by Esther Jiang
At times it can be difficult to find God at Cornell. When you stand in front of Day Hall, you can hear tour guides touting to the masses, “Cornell University was founded as the first non-sectarian university of the Ivy League.” Ezra Cornell expressed his disdain for the “dead and putrid carcass of ‘the Church,’” as well as his hope for the triumph of secular humanism. Andrew White wrote A History of the Warfare of Science with Theology in Christendom, which ended with science replacing theology. At Cornell, the products of the non-sectarian ideology are many, and each accomplishment reiterates the foundation on which it was laid.
Nonetheless, despite the advancements in our technology and thinking, we see that instinctive and unexplainable longings for love, order, justice, and purpose continue to exist. Furthermore, scientific discoveries are unable to resolve societal issues, such as hatred, inequality, racism, and violence. These questions prompt us to consider religion, which is the set of beliefs by which an individual lives. Religion points to what we worship, and what we worship dictates how we live our lives.
The Cornell Claritas exists to challenge the assumption that religion is no longer relevant in the secular and intellectual environment. More specifically, we are interested in talking about the Christian God, who we believe created every man to know Him (Romans 1:19). Even those who do not consciously worship a “god” are affected by religion; as David Foster Wallace once said, “Everyone worships. The only choice we get is what to worship.” We hope that the ruminations and reflections of Christian students will inspire others to consider whether or not there is truth in the Gospel of Jesus Christ, who was crucified on a cross and resurrected in three days. We believe that Jesus is the Savior of our broken world, and we place our faith in Him.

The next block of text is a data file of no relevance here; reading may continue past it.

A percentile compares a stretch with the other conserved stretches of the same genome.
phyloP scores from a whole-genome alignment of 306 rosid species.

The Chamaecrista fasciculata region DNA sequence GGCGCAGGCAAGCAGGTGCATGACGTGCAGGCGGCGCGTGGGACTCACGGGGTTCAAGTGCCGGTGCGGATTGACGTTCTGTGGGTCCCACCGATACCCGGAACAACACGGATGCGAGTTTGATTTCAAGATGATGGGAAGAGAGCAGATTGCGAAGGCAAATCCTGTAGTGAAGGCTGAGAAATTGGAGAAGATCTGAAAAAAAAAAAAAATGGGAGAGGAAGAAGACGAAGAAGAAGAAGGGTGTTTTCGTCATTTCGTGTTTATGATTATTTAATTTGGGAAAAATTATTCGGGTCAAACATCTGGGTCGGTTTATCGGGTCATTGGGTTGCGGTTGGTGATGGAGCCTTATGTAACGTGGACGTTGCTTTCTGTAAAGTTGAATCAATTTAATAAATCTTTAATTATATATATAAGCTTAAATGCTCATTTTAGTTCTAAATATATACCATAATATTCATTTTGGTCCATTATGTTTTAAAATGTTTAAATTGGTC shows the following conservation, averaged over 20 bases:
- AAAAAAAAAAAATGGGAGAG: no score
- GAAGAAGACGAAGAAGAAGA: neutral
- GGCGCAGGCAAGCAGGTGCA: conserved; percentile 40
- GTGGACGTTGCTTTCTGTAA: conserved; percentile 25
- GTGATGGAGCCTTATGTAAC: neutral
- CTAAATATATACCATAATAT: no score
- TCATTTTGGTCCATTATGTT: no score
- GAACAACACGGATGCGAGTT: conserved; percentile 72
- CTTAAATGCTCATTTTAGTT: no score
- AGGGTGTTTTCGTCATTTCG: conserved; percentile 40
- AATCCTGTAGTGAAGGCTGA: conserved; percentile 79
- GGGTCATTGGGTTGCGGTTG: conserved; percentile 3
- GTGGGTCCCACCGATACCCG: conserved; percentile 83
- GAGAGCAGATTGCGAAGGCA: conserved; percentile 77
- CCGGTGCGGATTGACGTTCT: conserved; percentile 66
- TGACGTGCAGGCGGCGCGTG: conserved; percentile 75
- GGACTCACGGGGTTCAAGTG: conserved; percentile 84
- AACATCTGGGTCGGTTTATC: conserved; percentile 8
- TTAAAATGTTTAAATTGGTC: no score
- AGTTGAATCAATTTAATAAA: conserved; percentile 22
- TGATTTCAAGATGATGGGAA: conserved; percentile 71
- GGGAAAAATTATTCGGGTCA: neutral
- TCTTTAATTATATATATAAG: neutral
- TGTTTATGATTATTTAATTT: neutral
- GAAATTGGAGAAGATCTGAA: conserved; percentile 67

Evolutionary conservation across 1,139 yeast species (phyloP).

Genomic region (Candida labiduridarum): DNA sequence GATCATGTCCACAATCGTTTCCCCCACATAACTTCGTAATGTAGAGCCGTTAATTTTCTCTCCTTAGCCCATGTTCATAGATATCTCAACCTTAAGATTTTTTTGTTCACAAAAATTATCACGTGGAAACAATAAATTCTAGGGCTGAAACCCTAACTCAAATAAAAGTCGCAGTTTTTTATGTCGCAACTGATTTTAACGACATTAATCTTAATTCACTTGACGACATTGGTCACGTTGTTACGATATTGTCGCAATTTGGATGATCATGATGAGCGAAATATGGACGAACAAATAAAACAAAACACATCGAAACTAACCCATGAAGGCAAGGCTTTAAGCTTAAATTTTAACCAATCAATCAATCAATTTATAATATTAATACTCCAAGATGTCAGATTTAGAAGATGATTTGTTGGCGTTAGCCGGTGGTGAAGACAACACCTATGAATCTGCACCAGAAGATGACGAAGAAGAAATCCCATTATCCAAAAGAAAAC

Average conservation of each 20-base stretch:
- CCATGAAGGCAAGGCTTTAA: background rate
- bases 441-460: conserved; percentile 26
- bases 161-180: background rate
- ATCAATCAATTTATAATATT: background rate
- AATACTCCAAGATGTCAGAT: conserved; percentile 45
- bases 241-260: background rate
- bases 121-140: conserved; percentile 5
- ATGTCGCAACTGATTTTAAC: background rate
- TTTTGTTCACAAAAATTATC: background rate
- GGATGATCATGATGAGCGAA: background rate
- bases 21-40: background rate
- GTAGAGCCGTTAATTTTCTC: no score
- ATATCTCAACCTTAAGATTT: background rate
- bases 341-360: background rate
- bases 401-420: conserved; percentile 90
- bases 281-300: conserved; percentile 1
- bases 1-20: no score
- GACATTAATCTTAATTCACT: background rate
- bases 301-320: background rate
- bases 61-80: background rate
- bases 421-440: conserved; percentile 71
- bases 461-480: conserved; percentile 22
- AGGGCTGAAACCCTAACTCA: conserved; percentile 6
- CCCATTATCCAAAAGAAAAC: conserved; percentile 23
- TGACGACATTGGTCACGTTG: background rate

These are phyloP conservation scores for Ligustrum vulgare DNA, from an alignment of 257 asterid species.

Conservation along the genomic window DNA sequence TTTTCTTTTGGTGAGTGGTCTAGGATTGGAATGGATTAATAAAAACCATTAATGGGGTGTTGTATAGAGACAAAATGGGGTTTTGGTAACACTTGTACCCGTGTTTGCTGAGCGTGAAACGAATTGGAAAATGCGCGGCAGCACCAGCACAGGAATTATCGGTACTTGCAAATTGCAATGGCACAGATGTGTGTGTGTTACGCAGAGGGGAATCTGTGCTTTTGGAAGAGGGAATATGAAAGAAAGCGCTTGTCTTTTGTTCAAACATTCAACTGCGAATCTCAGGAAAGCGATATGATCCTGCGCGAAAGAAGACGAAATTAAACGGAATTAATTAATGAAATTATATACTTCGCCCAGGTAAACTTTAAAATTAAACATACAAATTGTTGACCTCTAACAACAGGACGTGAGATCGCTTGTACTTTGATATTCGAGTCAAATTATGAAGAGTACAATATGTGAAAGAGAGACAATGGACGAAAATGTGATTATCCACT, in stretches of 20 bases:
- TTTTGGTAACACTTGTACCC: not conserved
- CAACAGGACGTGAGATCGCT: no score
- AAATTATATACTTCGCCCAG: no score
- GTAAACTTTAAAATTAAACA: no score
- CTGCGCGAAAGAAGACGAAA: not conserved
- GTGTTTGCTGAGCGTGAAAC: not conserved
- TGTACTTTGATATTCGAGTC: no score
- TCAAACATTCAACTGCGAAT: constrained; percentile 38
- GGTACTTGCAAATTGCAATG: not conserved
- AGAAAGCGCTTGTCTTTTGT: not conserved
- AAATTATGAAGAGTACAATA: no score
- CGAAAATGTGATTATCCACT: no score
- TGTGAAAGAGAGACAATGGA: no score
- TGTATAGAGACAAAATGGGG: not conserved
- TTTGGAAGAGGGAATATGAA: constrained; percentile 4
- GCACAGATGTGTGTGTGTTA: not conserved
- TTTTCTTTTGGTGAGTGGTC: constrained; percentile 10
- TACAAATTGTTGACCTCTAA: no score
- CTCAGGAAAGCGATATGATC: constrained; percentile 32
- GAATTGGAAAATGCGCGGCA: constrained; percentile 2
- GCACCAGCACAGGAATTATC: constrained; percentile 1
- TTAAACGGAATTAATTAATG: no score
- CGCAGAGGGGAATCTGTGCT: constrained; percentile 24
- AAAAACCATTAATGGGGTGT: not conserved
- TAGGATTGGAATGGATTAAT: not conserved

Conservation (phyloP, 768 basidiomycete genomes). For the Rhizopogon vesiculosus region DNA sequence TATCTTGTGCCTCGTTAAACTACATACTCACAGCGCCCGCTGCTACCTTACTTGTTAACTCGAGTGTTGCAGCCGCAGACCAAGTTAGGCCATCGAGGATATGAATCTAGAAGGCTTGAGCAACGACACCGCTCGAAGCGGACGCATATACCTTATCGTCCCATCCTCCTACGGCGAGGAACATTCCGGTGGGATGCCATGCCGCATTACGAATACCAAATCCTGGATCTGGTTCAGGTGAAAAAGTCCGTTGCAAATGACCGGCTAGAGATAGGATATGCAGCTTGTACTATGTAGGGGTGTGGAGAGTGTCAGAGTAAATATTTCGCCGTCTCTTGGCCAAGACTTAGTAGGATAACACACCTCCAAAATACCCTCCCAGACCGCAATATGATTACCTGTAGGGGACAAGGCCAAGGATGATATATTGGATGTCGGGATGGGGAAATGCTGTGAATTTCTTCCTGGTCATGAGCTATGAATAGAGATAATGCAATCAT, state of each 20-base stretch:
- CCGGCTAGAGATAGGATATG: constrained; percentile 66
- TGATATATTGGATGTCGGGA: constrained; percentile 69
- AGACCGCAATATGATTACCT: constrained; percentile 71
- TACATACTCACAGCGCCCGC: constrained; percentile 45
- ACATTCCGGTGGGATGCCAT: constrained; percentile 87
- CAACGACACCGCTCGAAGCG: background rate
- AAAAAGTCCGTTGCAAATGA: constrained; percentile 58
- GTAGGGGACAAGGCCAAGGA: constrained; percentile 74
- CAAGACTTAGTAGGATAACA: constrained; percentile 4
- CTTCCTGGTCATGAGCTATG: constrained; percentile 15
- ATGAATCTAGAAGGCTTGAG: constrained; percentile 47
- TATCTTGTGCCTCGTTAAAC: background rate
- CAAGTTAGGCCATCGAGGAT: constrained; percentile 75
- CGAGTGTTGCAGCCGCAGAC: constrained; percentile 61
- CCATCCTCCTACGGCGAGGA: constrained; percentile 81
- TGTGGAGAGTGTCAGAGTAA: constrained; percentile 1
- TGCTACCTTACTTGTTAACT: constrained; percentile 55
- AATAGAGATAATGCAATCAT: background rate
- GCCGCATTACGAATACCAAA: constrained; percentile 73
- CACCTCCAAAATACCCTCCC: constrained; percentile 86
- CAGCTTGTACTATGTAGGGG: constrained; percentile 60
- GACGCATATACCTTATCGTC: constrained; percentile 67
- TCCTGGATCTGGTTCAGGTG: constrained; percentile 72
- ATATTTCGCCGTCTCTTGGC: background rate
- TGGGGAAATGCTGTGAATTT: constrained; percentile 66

We also believe that our faith is reasonable, and that faith can be reconciled to the scientific discoveries of our day, as well as economics, biology, psychology, art, history, hospitality, engineering, or industrial relations. You might be incredulous, but we hope that the Claritas will begin a conversation that helps people of all faiths, or of none, to re-evaluate the assumptions that shape their lives. For goal-oriented and purpose-driven college students, our time at Cornell is an important one of personal growth, and we hope that meaningful examinations of faith and reason can begin with the Claritas.
Lastly, I want to propose that it might not be difficult to find God at Cornell. Sage Chapel is a pocket of stillness that causes one stop and quiet his heart. The broad expanse of stars and the roaring gap of the gorges make one feel infinitely small. The inflow of students and talents from around the world is a beautiful and mysterious dynamic. These things often leave us in incomprehensible awe and wonder – do they possibly point to a God?
We admit that we don’t have answers for every question, but we are interested in the pursuit of truth. Thus, we are interested in your opinion and thoughts, and we hope that you will join us as we consider who God is and how we can find Him at Cornell.